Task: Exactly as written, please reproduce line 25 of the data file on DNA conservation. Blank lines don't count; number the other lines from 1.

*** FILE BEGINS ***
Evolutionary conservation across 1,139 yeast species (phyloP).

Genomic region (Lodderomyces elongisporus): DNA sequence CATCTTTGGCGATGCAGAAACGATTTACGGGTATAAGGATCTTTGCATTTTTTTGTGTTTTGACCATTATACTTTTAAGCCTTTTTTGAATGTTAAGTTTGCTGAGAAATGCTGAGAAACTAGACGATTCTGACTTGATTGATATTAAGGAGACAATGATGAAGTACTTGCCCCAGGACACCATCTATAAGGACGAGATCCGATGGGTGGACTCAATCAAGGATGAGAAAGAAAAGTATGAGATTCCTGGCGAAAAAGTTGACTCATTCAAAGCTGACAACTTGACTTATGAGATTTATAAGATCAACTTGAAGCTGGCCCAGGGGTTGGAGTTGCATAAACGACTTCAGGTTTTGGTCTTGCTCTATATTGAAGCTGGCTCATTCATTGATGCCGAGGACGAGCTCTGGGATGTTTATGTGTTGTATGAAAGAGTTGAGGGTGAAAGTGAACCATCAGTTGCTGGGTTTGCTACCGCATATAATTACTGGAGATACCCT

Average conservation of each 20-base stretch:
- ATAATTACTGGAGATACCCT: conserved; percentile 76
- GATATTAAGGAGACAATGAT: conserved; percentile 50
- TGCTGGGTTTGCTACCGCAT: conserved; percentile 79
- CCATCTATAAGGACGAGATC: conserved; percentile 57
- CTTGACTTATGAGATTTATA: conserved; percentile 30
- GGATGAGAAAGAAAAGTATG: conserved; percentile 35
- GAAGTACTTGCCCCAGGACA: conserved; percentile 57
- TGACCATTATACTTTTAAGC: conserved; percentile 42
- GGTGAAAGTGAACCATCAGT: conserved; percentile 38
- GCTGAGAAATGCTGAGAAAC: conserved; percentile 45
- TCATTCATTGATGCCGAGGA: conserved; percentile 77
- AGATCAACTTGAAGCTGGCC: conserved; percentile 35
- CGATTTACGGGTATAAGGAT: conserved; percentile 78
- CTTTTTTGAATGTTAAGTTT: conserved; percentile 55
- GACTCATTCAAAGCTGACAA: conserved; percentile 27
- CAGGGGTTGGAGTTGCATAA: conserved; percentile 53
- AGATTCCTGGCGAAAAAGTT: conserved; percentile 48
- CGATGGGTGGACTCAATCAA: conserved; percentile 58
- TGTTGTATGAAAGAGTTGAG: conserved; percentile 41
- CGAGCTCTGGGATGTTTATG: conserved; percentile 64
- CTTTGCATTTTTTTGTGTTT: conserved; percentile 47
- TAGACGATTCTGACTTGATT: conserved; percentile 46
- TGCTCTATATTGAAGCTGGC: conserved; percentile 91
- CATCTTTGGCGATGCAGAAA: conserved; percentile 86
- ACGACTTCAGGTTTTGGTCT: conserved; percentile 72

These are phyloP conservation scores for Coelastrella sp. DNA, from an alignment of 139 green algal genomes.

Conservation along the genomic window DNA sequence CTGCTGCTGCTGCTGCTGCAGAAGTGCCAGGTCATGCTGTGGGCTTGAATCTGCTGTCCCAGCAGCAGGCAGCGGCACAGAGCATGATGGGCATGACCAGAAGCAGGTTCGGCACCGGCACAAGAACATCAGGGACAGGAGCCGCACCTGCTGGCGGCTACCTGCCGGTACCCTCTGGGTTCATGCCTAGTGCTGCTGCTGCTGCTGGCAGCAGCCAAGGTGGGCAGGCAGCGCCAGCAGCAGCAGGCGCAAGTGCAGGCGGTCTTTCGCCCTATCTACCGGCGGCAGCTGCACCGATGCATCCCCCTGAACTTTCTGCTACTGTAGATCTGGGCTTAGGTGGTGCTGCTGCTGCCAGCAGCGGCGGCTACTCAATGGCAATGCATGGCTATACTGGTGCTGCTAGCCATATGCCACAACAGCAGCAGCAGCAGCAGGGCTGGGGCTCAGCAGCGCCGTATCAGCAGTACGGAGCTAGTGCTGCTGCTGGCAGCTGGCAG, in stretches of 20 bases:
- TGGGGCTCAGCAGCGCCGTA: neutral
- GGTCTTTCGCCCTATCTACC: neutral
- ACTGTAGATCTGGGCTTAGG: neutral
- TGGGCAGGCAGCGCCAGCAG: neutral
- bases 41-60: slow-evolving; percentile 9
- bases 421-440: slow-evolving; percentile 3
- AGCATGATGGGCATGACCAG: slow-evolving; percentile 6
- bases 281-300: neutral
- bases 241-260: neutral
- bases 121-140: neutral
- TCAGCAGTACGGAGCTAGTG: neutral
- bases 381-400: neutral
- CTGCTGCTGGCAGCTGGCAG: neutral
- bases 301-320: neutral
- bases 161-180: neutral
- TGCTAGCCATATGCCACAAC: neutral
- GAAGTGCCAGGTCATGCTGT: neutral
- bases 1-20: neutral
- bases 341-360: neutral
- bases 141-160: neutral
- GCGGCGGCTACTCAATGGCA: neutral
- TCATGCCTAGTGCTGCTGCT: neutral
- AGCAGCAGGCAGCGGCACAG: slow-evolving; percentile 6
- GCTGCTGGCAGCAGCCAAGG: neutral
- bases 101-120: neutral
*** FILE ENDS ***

- TAGACGATTCTGACTTGATT: conserved; percentile 46